Pakistan’s COVID-19 cases topped 200,000, making it the 12th most affected country in the world, according to data from Johns Hopkins University.
So far 4,098 fatalities have been recorded from the virus.
The country breached the grim milestone as the infection rate multiplied manifold over the past few weeks after the government eased lockdown restrictions last month, allowing big markets and shopping plazas to open.
The Pakistan Medical Association and other health organisations had warned the government against lifting restrictions and advised the authorities to reimpose complete lockdown in order to stem the spread of the virus.
However, “to maintain a balance between life and livelihood”, the government adopted the strategy of “smart lockdown” through which virus hotspots in 20 cities were sealed.
The World Health Organisation, on April 23, had warned Pakistan that if “effective measures” were not taken, the cases could surge to 200,000 in mid-July, however, the number was crossed 20 days earlier.
“Without effective interventions, there could be an estimated 200K+ cases by mid-July. The impacts on the economy could be devastating, doubling the number of people living in poverty,” Director-General WHO Dr Tedros Adhanom had said.
According to the latest government projections, coronavirus cases in the country may be limited to 225,000 by the end of June if people continue to take strict precautions — the number was earlier expected to reach 300,000.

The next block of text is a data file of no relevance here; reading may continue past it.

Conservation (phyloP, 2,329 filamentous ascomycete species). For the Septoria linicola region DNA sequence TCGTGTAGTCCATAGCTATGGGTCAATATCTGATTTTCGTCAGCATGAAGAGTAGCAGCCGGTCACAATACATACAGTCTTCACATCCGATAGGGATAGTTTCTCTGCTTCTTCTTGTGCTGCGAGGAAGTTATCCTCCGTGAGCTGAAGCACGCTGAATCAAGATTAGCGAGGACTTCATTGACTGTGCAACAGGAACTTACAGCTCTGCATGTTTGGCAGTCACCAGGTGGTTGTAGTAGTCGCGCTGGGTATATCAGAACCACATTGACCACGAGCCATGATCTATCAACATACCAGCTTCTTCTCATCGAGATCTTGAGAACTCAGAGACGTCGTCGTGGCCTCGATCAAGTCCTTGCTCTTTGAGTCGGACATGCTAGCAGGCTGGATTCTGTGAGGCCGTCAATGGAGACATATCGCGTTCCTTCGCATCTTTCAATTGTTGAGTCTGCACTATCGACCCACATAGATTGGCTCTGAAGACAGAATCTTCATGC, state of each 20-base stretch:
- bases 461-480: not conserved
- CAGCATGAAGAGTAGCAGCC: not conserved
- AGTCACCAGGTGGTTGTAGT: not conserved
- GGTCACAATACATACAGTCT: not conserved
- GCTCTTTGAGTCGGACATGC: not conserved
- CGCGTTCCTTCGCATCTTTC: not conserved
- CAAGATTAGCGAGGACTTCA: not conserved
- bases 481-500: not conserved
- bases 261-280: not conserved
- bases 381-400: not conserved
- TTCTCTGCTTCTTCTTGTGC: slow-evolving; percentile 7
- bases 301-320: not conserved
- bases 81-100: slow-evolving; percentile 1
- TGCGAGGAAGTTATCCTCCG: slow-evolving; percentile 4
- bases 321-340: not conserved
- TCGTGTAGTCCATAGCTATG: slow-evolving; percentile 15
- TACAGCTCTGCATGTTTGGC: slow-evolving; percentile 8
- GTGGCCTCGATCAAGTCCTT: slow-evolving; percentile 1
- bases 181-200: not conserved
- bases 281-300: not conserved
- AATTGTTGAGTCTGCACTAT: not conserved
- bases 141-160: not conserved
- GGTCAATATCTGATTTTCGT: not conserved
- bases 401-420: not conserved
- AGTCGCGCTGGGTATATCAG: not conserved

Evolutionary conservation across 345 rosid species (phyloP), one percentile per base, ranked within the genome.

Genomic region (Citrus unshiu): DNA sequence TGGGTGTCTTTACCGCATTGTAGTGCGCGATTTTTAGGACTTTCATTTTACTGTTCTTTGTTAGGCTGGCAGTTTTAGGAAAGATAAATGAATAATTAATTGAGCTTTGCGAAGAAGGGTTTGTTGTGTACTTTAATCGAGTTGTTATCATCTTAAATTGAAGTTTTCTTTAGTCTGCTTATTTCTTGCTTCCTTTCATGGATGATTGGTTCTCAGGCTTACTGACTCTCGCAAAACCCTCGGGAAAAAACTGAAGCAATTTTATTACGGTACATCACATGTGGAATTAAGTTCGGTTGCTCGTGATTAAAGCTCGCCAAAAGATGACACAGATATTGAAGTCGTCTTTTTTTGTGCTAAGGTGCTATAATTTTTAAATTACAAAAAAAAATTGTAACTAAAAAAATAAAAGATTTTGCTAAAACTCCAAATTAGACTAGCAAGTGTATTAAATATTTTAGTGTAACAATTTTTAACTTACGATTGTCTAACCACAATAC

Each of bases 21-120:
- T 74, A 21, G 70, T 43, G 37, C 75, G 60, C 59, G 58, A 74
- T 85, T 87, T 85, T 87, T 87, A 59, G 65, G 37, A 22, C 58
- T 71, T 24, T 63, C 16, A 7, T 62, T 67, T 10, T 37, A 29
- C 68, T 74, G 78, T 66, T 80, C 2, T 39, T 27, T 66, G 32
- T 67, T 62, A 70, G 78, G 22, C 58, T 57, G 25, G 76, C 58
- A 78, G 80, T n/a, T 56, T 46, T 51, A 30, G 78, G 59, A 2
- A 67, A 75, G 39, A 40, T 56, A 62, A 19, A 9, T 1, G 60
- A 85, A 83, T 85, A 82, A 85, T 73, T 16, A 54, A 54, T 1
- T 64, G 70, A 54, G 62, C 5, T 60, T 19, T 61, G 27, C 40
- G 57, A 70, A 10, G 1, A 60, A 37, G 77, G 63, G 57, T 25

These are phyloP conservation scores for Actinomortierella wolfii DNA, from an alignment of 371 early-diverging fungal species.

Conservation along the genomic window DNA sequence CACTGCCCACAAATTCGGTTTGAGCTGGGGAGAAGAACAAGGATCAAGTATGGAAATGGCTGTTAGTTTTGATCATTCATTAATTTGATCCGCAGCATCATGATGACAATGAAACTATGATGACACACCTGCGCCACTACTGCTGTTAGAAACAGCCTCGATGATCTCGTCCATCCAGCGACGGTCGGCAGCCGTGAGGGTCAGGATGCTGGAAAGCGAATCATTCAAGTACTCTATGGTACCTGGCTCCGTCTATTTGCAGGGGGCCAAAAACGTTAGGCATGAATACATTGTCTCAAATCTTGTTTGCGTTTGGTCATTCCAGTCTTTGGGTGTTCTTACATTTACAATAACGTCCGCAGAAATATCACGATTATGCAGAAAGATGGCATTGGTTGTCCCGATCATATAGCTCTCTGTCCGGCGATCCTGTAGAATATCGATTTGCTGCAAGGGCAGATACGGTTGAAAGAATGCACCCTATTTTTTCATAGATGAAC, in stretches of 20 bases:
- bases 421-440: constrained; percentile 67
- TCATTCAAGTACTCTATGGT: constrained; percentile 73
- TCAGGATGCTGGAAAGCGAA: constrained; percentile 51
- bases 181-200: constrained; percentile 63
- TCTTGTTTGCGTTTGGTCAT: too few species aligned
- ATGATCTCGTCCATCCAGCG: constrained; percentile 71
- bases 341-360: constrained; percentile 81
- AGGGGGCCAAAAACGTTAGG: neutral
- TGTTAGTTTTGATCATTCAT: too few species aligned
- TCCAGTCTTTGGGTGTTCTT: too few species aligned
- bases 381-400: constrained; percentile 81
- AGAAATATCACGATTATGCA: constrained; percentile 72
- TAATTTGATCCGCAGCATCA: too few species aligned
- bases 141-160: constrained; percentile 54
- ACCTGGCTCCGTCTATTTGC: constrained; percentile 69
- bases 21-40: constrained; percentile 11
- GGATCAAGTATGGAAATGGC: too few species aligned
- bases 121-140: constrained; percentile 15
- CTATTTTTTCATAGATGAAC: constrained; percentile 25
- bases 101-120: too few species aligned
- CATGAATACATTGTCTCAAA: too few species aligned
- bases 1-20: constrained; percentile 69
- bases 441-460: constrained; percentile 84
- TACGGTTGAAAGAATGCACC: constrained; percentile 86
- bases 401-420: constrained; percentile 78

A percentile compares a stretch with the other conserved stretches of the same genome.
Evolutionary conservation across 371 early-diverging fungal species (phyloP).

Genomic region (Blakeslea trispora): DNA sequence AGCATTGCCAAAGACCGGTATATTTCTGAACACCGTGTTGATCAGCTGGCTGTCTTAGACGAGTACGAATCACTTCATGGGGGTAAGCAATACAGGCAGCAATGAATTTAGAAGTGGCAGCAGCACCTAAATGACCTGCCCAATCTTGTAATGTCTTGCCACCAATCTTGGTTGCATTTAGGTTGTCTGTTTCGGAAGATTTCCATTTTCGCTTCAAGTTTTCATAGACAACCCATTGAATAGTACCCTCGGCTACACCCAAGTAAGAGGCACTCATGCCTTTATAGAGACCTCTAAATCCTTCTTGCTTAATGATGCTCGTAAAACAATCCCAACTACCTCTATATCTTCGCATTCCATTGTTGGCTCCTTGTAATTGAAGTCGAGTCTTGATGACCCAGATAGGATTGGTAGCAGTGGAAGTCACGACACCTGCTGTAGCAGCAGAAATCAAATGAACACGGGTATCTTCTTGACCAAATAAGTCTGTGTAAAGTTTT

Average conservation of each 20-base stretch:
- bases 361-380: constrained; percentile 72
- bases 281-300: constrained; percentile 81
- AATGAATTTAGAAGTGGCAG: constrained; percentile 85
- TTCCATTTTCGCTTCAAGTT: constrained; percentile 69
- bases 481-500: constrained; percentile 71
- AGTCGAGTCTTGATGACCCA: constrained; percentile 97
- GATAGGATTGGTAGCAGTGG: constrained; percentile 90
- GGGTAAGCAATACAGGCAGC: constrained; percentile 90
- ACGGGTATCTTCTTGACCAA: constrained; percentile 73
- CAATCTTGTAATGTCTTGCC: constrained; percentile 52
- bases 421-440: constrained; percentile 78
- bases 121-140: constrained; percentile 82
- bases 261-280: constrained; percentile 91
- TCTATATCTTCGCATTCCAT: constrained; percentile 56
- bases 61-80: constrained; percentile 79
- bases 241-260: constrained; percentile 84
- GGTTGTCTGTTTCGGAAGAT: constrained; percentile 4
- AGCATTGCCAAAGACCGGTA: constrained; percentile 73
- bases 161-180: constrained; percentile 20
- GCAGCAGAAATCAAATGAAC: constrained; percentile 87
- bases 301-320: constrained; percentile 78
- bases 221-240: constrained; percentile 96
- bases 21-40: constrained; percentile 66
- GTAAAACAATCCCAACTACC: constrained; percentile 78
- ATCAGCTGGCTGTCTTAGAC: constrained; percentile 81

Speaking to media on Friday, Federal Minister for Planning Asad Umar said that when the number of COVID-19 cases surged, people started following preventive measures. “There were two weeks when the big hospitals in major cities faced pressure,” he said.
He, however, cautioned everyone that if the standard operating procedures are not followed then the situation can deteriorate.
Over 5,000 healthcare workers infected
According to official data, over 5,000 medical workers have contracted the virus in the country.
A total of 5,164 healthcare providers have been sickened by the virus across Pakistan, as of June 24, revealed the daily tally of the ministry of national health services, regulation and coordination, in Islamabad.
The majority of the infected medics have been reported from Pakistan’s northern Khyber Pakhtunkhwa province, totaling 1,694.
The second-highest tally is from Sindh, 1,392, followed by Punjab, 1,099, Islamabad, 419, Balochistan, 391, Gilgit Baltistan, 95, and Azad Jammu and Kashmir, 74.
Of the 5,164 professionals, over 3,000 are doctors.